Living Essentials LLC, the maker of 5-hour Energy drinks, has faced two recent suits in California federal courts alleging violations of Robinson-Patman’s prohibitions on price and promotional discrimination. The suits should teach other suppliers, especially those that sell to Costco, that private RP enforcement is alive and well and still requires careful planning of prices and promotions.

Two Suits Offer a Glimpse into Complicated Pricing

In February 2018, U.S. Wholesale Outlet & Distribution Inc. filed suit in the Central District of California alleging that Living Essentials’ price and promotional allowances to Costco violated Robinson-Patman Sections 2(a) and 2(d) and caused it antitrust injury. The plaintiff is a wholesaler who supplies various products, including 5-hour Energy products, to small convenience stores.

The plaintiff’s lawyer in this suit also represented other wholesalers who made similar claims against Living Essentials in a suit several years ago in the Northern District of California. The earlier suit was settled in late 2017 on the eve of trial but only after class certification was denied and merits discovery was conducted.  The judge denied dueling summary judgment motions in mid-2017 and, in doing so, provided a glimpse into Living Essentials’ pricing strategy.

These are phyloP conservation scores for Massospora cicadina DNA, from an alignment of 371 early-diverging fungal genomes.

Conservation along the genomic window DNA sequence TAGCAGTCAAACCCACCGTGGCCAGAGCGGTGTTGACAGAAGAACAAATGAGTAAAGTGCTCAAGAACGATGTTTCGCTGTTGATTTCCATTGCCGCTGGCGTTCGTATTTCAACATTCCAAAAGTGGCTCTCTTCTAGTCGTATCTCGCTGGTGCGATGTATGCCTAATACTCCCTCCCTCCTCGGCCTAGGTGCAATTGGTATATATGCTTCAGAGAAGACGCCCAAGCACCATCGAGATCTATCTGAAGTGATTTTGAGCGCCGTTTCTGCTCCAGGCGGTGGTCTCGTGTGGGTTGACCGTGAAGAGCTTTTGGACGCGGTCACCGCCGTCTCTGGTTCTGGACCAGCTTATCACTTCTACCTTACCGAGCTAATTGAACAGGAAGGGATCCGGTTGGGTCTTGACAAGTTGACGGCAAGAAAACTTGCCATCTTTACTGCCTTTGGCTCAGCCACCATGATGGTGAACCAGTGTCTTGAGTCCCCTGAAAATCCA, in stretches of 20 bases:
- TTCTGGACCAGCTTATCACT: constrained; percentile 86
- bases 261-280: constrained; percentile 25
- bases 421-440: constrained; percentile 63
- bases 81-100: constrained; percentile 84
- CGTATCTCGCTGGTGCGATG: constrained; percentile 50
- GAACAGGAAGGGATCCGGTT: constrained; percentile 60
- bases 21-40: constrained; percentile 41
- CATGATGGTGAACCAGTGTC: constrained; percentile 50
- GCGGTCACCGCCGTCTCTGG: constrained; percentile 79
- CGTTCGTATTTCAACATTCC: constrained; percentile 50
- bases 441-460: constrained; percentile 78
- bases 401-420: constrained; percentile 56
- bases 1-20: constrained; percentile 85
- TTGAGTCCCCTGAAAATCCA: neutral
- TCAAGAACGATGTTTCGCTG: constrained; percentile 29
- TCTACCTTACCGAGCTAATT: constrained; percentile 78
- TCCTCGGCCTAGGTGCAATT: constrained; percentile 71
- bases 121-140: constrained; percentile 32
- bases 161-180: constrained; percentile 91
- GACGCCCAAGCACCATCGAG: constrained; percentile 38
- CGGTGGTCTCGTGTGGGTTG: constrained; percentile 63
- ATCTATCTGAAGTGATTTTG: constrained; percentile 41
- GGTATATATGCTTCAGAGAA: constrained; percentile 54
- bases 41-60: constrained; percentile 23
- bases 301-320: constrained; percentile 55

According to both the opinion denying summary judgment in the old case and the complaint in the new one, Living Essentials charges plaintiffs and similar “C-store wholesalers” a list price of $1.45-$1.60 per bottle. These wholesalers purchase the bottles in “master cases” of 18 twelve-packs of a single flavor and strength or similar-sized “display packs” with multiple flavors of both regular and extra strength varieties.  According to the opinion, Living Essentials’ list price to Costco is lower and ranges from $1.35-$1.50 per bottle for a pallet of “club packs” each containing 24 bottles in a limited selection of flavors.

All parties agreed that the list price to plaintiffs was always reduced by a $.07 per bottle “everyday discount.” According to the opinion, sometimes plaintiffs also received a $.07 per bottle “display allowance.”  Costco, according to the complaint, regularly received price allowances not available to plaintiffs, including some to cover any spoilage and for ordering electronically.  In addition, the opinion and complaint state that Living Essentials paid Costco various amounts to place the product in more valuable store space, such as endcaps, and funded an instant rebate to Costco customers of between $.15 and $.30 per bottle.  While plaintiffs and the defendant (and their experts) hotly debated which discounts to subtract to determine a net price, one internal Living Essentials memo put Costco’s average net cost at $1.12 per bottle as compared to plaintiff’s $1.38.